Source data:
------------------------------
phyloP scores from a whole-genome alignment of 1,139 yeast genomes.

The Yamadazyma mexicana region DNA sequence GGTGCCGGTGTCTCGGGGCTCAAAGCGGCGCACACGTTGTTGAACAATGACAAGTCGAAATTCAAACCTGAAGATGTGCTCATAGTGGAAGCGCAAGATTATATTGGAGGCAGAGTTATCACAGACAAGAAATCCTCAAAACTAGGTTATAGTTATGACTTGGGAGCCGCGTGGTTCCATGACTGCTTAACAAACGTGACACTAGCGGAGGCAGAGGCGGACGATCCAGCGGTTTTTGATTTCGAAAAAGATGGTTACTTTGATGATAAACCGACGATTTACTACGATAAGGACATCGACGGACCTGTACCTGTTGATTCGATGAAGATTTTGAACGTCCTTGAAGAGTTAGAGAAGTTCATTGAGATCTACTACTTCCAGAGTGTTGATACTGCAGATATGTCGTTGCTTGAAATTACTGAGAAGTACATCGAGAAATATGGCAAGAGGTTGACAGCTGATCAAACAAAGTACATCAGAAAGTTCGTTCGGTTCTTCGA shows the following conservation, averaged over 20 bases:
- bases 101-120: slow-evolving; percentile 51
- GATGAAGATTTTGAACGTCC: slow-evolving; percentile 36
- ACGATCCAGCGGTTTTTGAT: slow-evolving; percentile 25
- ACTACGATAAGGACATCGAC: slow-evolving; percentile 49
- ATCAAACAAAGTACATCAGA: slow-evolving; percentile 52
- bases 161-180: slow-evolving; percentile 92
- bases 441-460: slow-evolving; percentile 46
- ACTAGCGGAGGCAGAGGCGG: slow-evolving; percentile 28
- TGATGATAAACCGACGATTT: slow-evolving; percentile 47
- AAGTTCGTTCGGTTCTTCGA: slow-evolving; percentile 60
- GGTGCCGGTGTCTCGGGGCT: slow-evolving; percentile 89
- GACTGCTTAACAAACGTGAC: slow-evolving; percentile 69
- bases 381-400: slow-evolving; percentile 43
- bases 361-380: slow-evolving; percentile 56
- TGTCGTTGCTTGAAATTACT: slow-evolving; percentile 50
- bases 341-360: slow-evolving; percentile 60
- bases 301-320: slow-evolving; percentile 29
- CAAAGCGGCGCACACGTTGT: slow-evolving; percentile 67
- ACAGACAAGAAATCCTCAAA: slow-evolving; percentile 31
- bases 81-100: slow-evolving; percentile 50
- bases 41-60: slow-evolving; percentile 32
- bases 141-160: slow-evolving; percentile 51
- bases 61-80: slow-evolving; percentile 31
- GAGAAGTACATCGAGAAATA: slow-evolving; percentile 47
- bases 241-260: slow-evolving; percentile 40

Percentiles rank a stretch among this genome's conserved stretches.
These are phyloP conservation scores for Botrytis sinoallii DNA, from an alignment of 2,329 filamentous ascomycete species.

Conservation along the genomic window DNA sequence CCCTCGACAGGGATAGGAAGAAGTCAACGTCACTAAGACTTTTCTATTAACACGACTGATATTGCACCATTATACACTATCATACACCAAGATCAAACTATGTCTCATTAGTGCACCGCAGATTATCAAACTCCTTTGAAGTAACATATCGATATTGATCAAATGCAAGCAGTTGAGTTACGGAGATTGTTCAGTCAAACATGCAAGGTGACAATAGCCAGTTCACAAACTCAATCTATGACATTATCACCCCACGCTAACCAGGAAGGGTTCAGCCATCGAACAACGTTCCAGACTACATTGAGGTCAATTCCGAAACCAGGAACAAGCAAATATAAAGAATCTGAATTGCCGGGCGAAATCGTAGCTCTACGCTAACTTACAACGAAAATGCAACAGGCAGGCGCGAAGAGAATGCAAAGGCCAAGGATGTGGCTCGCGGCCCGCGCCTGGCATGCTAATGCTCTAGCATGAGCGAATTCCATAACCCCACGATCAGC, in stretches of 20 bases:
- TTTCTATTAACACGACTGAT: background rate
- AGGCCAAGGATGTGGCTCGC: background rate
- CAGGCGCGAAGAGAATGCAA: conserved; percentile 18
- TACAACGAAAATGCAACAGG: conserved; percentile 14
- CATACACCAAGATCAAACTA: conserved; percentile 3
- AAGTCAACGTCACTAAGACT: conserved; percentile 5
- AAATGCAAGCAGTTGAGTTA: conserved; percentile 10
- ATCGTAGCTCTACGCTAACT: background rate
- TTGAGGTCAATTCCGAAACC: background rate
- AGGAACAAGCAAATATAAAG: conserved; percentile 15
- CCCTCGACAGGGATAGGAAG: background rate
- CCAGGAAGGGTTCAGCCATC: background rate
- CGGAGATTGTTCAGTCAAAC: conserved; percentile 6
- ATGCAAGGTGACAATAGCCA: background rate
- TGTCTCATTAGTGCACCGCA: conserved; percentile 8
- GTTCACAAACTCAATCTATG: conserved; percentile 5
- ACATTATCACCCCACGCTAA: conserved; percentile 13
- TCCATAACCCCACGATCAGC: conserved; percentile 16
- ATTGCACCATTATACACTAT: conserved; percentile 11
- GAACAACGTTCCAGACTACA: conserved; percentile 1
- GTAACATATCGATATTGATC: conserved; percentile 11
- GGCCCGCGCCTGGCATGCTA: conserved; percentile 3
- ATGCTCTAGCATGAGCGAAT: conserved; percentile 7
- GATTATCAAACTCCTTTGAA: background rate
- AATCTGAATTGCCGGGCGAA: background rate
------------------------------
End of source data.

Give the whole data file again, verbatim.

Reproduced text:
phyloP scores from a whole-genome alignment of 1,139 yeast genomes.

The Yamadazyma mexicana region DNA sequence GGTGCCGGTGTCTCGGGGCTCAAAGCGGCGCACACGTTGTTGAACAATGACAAGTCGAAATTCAAACCTGAAGATGTGCTCATAGTGGAAGCGCAAGATTATATTGGAGGCAGAGTTATCACAGACAAGAAATCCTCAAAACTAGGTTATAGTTATGACTTGGGAGCCGCGTGGTTCCATGACTGCTTAACAAACGTGACACTAGCGGAGGCAGAGGCGGACGATCCAGCGGTTTTTGATTTCGAAAAAGATGGTTACTTTGATGATAAACCGACGATTTACTACGATAAGGACATCGACGGACCTGTACCTGTTGATTCGATGAAGATTTTGAACGTCCTTGAAGAGTTAGAGAAGTTCATTGAGATCTACTACTTCCAGAGTGTTGATACTGCAGATATGTCGTTGCTTGAAATTACTGAGAAGTACATCGAGAAATATGGCAAGAGGTTGACAGCTGATCAAACAAAGTACATCAGAAAGTTCGTTCGGTTCTTCGA shows the following conservation, averaged over 20 bases:
- bases 101-120: slow-evolving; percentile 51
- GATGAAGATTTTGAACGTCC: slow-evolving; percentile 36
- ACGATCCAGCGGTTTTTGAT: slow-evolving; percentile 25
- ACTACGATAAGGACATCGAC: slow-evolving; percentile 49
- ATCAAACAAAGTACATCAGA: slow-evolving; percentile 52
- bases 161-180: slow-evolving; percentile 92
- bases 441-460: slow-evolving; percentile 46
- ACTAGCGGAGGCAGAGGCGG: slow-evolving; percentile 28
- TGATGATAAACCGACGATTT: slow-evolving; percentile 47
- AAGTTCGTTCGGTTCTTCGA: slow-evolving; percentile 60
- GGTGCCGGTGTCTCGGGGCT: slow-evolving; percentile 89
- GACTGCTTAACAAACGTGAC: slow-evolving; percentile 69
- bases 381-400: slow-evolving; percentile 43
- bases 361-380: slow-evolving; percentile 56
- TGTCGTTGCTTGAAATTACT: slow-evolving; percentile 50
- bases 341-360: slow-evolving; percentile 60
- bases 301-320: slow-evolving; percentile 29
- CAAAGCGGCGCACACGTTGT: slow-evolving; percentile 67
- ACAGACAAGAAATCCTCAAA: slow-evolving; percentile 31
- bases 81-100: slow-evolving; percentile 50
- bases 41-60: slow-evolving; percentile 32
- bases 141-160: slow-evolving; percentile 51
- bases 61-80: slow-evolving; percentile 31
- GAGAAGTACATCGAGAAATA: slow-evolving; percentile 47
- bases 241-260: slow-evolving; percentile 40

Percentiles rank a stretch among this genome's conserved stretches.
These are phyloP conservation scores for Botrytis sinoallii DNA, from an alignment of 2,329 filamentous ascomycete species.

Conservation along the genomic window DNA sequence CCCTCGACAGGGATAGGAAGAAGTCAACGTCACTAAGACTTTTCTATTAACACGACTGATATTGCACCATTATACACTATCATACACCAAGATCAAACTATGTCTCATTAGTGCACCGCAGATTATCAAACTCCTTTGAAGTAACATATCGATATTGATCAAATGCAAGCAGTTGAGTTACGGAGATTGTTCAGTCAAACATGCAAGGTGACAATAGCCAGTTCACAAACTCAATCTATGACATTATCACCCCACGCTAACCAGGAAGGGTTCAGCCATCGAACAACGTTCCAGACTACATTGAGGTCAATTCCGAAACCAGGAACAAGCAAATATAAAGAATCTGAATTGCCGGGCGAAATCGTAGCTCTACGCTAACTTACAACGAAAATGCAACAGGCAGGCGCGAAGAGAATGCAAAGGCCAAGGATGTGGCTCGCGGCCCGCGCCTGGCATGCTAATGCTCTAGCATGAGCGAATTCCATAACCCCACGATCAGC, in stretches of 20 bases:
- TTTCTATTAACACGACTGAT: background rate
- AGGCCAAGGATGTGGCTCGC: background rate
- CAGGCGCGAAGAGAATGCAA: conserved; percentile 18
- TACAACGAAAATGCAACAGG: conserved; percentile 14
- CATACACCAAGATCAAACTA: conserved; percentile 3
- AAGTCAACGTCACTAAGACT: conserved; percentile 5
- AAATGCAAGCAGTTGAGTTA: conserved; percentile 10
- ATCGTAGCTCTACGCTAACT: background rate
- TTGAGGTCAATTCCGAAACC: background rate
- AGGAACAAGCAAATATAAAG: conserved; percentile 15
- CCCTCGACAGGGATAGGAAG: background rate
- CCAGGAAGGGTTCAGCCATC: background rate
- CGGAGATTGTTCAGTCAAAC: conserved; percentile 6
- ATGCAAGGTGACAATAGCCA: background rate
- TGTCTCATTAGTGCACCGCA: conserved; percentile 8
- GTTCACAAACTCAATCTATG: conserved; percentile 5
- ACATTATCACCCCACGCTAA: conserved; percentile 13
- TCCATAACCCCACGATCAGC: conserved; percentile 16
- ATTGCACCATTATACACTAT: conserved; percentile 11
- GAACAACGTTCCAGACTACA: conserved; percentile 1
- GTAACATATCGATATTGATC: conserved; percentile 11
- GGCCCGCGCCTGGCATGCTA: conserved; percentile 3
- ATGCTCTAGCATGAGCGAAT: conserved; percentile 7
- GATTATCAAACTCCTTTGAA: background rate
- AATCTGAATTGCCGGGCGAA: background rate